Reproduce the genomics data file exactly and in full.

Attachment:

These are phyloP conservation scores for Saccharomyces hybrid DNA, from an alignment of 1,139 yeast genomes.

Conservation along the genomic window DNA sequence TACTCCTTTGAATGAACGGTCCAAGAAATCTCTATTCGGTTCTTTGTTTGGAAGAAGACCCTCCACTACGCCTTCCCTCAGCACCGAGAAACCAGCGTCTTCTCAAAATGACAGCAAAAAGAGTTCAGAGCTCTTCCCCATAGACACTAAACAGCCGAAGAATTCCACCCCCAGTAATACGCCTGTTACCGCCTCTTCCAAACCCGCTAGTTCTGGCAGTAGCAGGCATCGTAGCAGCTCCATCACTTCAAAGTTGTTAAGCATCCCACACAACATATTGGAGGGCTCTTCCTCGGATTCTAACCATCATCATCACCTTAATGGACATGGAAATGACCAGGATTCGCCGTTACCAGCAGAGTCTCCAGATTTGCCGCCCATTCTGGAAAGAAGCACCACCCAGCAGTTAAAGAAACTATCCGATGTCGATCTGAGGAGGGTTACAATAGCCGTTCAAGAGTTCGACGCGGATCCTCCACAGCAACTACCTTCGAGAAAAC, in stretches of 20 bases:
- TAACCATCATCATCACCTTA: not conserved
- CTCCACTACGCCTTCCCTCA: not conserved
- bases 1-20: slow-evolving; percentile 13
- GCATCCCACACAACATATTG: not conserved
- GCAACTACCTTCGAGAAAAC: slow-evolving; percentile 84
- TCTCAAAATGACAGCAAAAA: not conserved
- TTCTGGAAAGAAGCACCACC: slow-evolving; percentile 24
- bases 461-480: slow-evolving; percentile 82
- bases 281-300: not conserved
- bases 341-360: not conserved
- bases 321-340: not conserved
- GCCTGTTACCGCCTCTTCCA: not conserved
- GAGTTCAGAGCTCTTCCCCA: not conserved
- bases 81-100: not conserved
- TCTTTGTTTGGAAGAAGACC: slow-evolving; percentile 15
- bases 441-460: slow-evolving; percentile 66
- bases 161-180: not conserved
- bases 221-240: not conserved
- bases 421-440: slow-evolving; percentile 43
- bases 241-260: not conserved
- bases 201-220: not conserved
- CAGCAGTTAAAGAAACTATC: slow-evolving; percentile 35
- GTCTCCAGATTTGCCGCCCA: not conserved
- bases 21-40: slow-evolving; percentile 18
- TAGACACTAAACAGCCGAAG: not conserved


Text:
These are phyloP conservation scores for Saccharomyces hybrid DNA, from an alignment of 1,139 yeast genomes.

Conservation along the genomic window DNA sequence TACTCCTTTGAATGAACGGTCCAAGAAATCTCTATTCGGTTCTTTGTTTGGAAGAAGACCCTCCACTACGCCTTCCCTCAGCACCGAGAAACCAGCGTCTTCTCAAAATGACAGCAAAAAGAGTTCAGAGCTCTTCCCCATAGACACTAAACAGCCGAAGAATTCCACCCCCAGTAATACGCCTGTTACCGCCTCTTCCAAACCCGCTAGTTCTGGCAGTAGCAGGCATCGTAGCAGCTCCATCACTTCAAAGTTGTTAAGCATCCCACACAACATATTGGAGGGCTCTTCCTCGGATTCTAACCATCATCATCACCTTAATGGACATGGAAATGACCAGGATTCGCCGTTACCAGCAGAGTCTCCAGATTTGCCGCCCATTCTGGAAAGAAGCACCACCCAGCAGTTAAAGAAACTATCCGATGTCGATCTGAGGAGGGTTACAATAGCCGTTCAAGAGTTCGACGCGGATCCTCCACAGCAACTACCTTCGAGAAAAC, in stretches of 20 bases:
- TAACCATCATCATCACCTTA: not conserved
- CTCCACTACGCCTTCCCTCA: not conserved
- bases 1-20: slow-evolving; percentile 13
- GCATCCCACACAACATATTG: not conserved
- GCAACTACCTTCGAGAAAAC: slow-evolving; percentile 84
- TCTCAAAATGACAGCAAAAA: not conserved
- TTCTGGAAAGAAGCACCACC: slow-evolving; percentile 24
- bases 461-480: slow-evolving; percentile 82
- bases 281-300: not conserved
- bases 341-360: not conserved
- bases 321-340: not conserved
- GCCTGTTACCGCCTCTTCCA: not conserved
- GAGTTCAGAGCTCTTCCCCA: not conserved
- bases 81-100: not conserved
- TCTTTGTTTGGAAGAAGACC: slow-evolving; percentile 15
- bases 441-460: slow-evolving; percentile 66
- bases 161-180: not conserved
- bases 221-240: not conserved
- bases 421-440: slow-evolving; percentile 43
- bases 241-260: not conserved
- bases 201-220: not conserved
- CAGCAGTTAAAGAAACTATC: slow-evolving; percentile 35
- GTCTCCAGATTTGCCGCCCA: not conserved
- bases 21-40: slow-evolving; percentile 18
- TAGACACTAAACAGCCGAAG: not conserved